Like herd immunity, sharing tools, processes, and techniques around security will actually keep the entire community safer from hackers with bad intentions. The SOC of the future will focus not just on its own needs, but on enabling other organizations to implement security best practices too. As the industry continues to work together, security innovation will no longer be limited to organizations with high budgets and cutting-edge talent.
5. Education Holds the Key to the Skills Gap
If your job is to hire security folks, then you already know that it’s really hard to find qualified candidates! Part of the challenge is that traditional schools still aren’t really teaching the skills necessary for IT security today. The only options for many people right now are: on-the-job training, self-training, or purchasing courses like SANS. This doesn’t scale well.
We as a community need to develop better methods and formats for training the next-generation security workforce. In service of this goal, we should be taking advantage of emerging technologies in the education space, like e-learning platforms and MOOCs. I predict that the coming years will see significant growth in this area, and that’s fundamental to the future of the SOC.
6. Teams Will Run Lean, With Outside Experts On Hand
Currently, internal security teams (outside of high-risk industries like finance and healthcare) tend to be fairly small (if they exist at all). This is the case even at large technology companies. In the next few years, security teams will not get smaller, but as demand increases for security skills, it’s likely that teams will be “extended” via technology.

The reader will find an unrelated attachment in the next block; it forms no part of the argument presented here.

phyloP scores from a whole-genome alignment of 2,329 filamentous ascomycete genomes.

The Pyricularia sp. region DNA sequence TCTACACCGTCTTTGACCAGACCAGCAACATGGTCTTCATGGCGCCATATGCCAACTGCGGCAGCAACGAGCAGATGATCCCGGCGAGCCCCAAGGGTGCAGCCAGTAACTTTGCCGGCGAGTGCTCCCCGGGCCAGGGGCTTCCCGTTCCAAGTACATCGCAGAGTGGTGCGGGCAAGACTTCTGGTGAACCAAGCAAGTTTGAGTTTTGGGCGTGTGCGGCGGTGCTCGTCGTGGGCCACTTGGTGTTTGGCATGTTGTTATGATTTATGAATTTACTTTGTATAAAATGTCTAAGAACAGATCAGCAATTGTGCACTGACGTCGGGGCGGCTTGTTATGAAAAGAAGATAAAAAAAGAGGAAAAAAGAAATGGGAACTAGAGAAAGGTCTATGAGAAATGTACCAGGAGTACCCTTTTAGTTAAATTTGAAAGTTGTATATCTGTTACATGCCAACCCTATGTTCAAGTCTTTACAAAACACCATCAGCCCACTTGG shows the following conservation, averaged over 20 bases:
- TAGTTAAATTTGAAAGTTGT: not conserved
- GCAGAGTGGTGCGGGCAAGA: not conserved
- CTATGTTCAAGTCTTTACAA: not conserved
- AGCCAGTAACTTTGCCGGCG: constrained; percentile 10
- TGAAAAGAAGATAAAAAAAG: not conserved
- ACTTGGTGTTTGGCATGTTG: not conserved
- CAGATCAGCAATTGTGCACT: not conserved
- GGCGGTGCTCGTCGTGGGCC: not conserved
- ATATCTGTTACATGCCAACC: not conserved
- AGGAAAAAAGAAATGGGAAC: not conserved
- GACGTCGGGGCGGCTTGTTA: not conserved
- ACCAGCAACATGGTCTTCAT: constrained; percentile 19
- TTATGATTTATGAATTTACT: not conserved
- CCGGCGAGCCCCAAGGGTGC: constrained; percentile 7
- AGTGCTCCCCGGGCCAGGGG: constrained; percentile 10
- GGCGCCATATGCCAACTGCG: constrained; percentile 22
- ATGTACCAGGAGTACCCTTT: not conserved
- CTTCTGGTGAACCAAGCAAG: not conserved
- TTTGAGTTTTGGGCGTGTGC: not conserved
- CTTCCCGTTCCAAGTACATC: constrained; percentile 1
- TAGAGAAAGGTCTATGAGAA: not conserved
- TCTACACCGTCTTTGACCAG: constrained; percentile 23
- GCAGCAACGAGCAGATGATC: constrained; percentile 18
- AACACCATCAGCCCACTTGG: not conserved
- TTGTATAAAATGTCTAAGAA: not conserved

We are starting to see new models that offer outsourced speciality help for security-related functions like application security testing, penetration testing, compliance, and many more. This means both skilled consultants and platforms that connect companies with talent will be increasingly important. The companies that choose to outsource or crowdsource their security needs to skilled external teams will drive innovation in this space.
7. The Dawn of the Age of Security Orchestration
The glue that binds threat detection and response is often fragile. In many organizations, security teams rely on manual efforts to coordinate incident response processes, which can be tedious and imperfect. To be smarter and faster, security practitioners need to rely on broad automation to handle everything from security monitoring to incident response to vulnerability management in a more effective way.
That said, just as important as automation is the connective tissue that ties one part of the process to the next. At Komand, we call this security orchestration. The reality is that there are many great security tools out there, but what we really need is for them to play nicely together if we are going to succeed at defending our organizations. Automation is good, but orchestration is the secret sauce of a successful SOC.
Orchestration and automation will help small teams (who are often strapped for resources) and large teams (who have massive environments to manage and monitor), and push us toward a future where security is a well-oiled machine, integrated with the larger organization, and systematically focused on the right tasks at the right time.